Black Loyalist History

The Black Loyalists at Birchtown

During the American Revolution, the British government promised free land, provisions, political freedom and religious liberty to Blacks who would move behind British lines. At the end of the war, 3500 Blacks took up the British offer to move to its colonies in Canada. Nearly two thirds of these emigrants came from the Southern Colonies, the rest from the Middle Colonies of Pennsylvania, New Jersey and New York. Prior to their departure, each was issued a document known as a "freedom certificate" certifying eligibility to embark.

The majority of Black Loyalists were transported between April and September 1783. Their destinations in Nova Scotia included Brindley Town, Chedabucto, Little Tracadie, Preston, Halifax, Annapolis, Liverpool, McNutt's Island, Shelburne, Port Mouton, and Birchtown. Birchtown became the largest and most influential Free Black community in the region, and reportedly the largest outside Africa during the period. In New Brunswick, destinations included areas on Nerepis Creek, at Milkish Creek and at Quaco.

Birchtown became for a period of eight years a model of black independance, albeit of a qualified sort. These highly motivated individuals assisted in the building of the town of Shelburne and helped construct barracks, storehouses, and wharves, in addition to erecting their own town. They comprised a very skilled workforce, listing at least 38 occupations in the town census of 1784. They established churches belonging to the Baptist, Wesleyan Methodist denominations, in addition to adhering to the established Church of England. They also maintained a school for their children, with Colonel Stephen Blucke as schoolmaster.

The Black Loyalists became disillusioned when their allocations of land, which would have provided them with the means to become self - sufficient, were not legitimately fulfilled. Considering themselves victims of discrimination and unfair treatment, the Black Loyalists sent one of their own, Thomas Peters, to London to petition on their behalf. The British government instructed Governors Parr and Carleton to rectify the land issue. It also offered free passage to Sierra Leone, a Bristish colony in West Africa, which had offered the discontented Blacks an invitation to settle there.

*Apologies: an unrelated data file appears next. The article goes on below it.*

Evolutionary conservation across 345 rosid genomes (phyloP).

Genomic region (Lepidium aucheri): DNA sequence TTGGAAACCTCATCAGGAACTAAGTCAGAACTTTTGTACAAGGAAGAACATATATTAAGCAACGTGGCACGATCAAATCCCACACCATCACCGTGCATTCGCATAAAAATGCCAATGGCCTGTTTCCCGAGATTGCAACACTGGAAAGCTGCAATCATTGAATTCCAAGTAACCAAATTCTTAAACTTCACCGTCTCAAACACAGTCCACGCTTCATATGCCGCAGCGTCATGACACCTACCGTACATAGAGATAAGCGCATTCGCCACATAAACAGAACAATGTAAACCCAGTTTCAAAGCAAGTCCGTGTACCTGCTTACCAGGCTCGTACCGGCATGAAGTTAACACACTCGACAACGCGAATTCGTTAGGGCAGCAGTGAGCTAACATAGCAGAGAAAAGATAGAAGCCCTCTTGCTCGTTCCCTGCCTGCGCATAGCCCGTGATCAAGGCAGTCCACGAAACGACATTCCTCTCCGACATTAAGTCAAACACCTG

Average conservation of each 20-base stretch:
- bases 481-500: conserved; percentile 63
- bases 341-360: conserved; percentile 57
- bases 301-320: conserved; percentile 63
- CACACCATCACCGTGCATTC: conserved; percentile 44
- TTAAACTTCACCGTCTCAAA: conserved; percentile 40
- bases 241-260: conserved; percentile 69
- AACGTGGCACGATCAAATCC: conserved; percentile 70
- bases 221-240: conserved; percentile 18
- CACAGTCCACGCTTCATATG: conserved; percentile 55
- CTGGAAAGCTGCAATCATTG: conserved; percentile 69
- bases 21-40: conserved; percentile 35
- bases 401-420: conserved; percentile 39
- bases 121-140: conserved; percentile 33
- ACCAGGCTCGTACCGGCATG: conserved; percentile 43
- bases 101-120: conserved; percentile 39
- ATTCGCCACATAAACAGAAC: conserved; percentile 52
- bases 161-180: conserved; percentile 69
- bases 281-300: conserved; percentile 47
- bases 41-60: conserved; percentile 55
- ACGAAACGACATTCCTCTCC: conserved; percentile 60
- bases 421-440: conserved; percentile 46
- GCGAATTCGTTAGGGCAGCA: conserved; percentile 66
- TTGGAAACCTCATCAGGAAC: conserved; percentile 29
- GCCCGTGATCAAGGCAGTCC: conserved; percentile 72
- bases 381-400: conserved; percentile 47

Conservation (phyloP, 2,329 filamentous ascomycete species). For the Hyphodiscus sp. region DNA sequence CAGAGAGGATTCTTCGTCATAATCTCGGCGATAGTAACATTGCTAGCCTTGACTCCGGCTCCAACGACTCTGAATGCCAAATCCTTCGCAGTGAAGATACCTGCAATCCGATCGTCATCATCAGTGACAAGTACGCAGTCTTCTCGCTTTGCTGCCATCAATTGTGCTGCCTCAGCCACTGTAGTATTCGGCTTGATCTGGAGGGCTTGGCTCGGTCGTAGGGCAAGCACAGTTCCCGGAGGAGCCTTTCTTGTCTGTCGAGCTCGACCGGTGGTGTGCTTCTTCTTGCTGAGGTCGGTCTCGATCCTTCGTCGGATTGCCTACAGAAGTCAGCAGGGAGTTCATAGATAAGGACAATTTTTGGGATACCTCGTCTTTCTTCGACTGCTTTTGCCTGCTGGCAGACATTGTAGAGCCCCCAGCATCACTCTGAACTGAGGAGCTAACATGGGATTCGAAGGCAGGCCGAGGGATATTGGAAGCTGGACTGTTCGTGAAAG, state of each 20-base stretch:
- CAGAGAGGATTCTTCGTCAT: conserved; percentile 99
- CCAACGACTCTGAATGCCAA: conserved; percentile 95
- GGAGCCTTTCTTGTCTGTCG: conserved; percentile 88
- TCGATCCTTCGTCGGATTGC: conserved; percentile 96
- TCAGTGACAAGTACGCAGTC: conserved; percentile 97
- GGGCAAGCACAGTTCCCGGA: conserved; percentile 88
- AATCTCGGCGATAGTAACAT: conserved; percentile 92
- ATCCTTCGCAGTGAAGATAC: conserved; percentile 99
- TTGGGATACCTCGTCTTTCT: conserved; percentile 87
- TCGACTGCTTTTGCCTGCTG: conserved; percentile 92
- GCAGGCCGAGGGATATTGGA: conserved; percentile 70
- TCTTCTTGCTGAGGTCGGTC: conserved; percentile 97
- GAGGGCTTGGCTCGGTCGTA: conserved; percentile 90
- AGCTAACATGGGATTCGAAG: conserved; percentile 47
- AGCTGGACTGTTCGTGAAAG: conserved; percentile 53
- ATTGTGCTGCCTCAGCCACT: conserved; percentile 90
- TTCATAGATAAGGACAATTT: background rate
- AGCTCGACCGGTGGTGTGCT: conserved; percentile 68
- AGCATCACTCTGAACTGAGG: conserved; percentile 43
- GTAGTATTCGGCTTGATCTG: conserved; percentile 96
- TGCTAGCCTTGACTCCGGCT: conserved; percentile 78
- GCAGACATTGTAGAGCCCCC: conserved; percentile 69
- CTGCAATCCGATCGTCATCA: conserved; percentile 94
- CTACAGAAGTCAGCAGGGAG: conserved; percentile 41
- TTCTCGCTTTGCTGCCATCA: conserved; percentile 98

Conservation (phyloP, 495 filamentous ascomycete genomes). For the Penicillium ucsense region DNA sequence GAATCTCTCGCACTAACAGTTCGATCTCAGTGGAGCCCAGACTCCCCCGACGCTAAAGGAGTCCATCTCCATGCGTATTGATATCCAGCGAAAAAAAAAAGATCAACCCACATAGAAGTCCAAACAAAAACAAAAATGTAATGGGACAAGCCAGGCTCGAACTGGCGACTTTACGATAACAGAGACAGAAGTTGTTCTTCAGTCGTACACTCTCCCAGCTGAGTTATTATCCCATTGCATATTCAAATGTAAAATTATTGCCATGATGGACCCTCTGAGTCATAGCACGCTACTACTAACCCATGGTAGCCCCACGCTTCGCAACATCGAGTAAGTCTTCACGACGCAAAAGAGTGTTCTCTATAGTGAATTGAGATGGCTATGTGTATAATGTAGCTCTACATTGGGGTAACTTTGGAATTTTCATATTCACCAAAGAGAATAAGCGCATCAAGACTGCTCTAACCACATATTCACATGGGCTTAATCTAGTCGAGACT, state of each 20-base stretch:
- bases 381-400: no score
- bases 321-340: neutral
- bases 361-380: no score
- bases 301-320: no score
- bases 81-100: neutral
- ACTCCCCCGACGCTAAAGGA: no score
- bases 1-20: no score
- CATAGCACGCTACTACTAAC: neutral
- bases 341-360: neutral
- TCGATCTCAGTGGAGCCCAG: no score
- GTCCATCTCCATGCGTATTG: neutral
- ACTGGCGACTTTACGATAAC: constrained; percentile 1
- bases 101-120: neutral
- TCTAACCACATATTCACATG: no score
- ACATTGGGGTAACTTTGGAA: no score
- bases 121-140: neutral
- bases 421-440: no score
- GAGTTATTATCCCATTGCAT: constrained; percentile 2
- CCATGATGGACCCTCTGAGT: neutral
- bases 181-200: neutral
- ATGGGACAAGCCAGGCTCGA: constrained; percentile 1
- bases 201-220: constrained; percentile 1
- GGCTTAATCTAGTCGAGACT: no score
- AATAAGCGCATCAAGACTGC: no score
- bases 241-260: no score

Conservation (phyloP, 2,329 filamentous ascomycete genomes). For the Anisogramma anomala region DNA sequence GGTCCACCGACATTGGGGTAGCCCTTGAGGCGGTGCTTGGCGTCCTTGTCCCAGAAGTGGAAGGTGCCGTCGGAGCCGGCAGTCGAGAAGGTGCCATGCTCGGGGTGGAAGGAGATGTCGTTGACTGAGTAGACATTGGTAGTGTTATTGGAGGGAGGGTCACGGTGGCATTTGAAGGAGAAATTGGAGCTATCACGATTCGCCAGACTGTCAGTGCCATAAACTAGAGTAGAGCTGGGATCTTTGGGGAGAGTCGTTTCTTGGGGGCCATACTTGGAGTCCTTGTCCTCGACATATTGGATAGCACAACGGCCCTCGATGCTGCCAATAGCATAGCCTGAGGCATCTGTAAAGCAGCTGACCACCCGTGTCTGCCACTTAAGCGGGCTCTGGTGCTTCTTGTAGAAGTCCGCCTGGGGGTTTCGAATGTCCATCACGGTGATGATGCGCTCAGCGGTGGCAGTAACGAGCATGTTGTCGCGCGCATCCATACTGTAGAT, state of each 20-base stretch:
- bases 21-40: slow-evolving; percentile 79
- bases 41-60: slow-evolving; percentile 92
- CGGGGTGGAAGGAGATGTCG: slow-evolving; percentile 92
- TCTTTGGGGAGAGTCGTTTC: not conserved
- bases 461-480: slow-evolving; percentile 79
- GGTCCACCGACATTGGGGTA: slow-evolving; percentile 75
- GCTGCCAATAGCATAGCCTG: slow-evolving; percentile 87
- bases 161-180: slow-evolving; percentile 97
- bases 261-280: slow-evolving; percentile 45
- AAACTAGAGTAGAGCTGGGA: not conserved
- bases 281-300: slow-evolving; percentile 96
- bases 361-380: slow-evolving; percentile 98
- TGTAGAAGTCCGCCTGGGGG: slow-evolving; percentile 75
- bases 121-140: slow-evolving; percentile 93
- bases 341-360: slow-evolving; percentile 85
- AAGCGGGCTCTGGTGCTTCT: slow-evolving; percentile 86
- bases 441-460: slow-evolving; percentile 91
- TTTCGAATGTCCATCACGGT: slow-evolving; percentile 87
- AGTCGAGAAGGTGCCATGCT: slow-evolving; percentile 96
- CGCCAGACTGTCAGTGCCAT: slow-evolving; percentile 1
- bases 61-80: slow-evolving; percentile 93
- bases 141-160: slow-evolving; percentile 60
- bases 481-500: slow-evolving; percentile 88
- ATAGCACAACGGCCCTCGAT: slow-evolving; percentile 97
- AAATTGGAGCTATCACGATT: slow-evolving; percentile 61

As a result of the recruitment efforts of Peters and John Clarkson of the Sierra Leone Company, a total of 1196 Black Loyalists agreed to resettle and embarked at Halifax on January 9, 1792. Of these nearly 600 were from the Birchtown-Shelburne area, 220 from the Preston area, 180 from the Annapolis-Digby area an 200 from New Brunswick. The fleet of 15 ships got under way on January 15 and arrived in Freetown Harbour between February 26 and March 9, 1792.

This departure left the remaining Blacks in the region with a leadership vacuum for decades. But the sense of community had been established, and the unending struggle for fair treatment and equality in which they had been engaged continues to inspire their descendants and those of later migrations to the Maritimes to the present day.

Special thanks to Canadian Heritage, (Parks Canada), Atlantic Region, & the Shelburne County Cultural Awareness Society.

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Last modified November 14, 2005.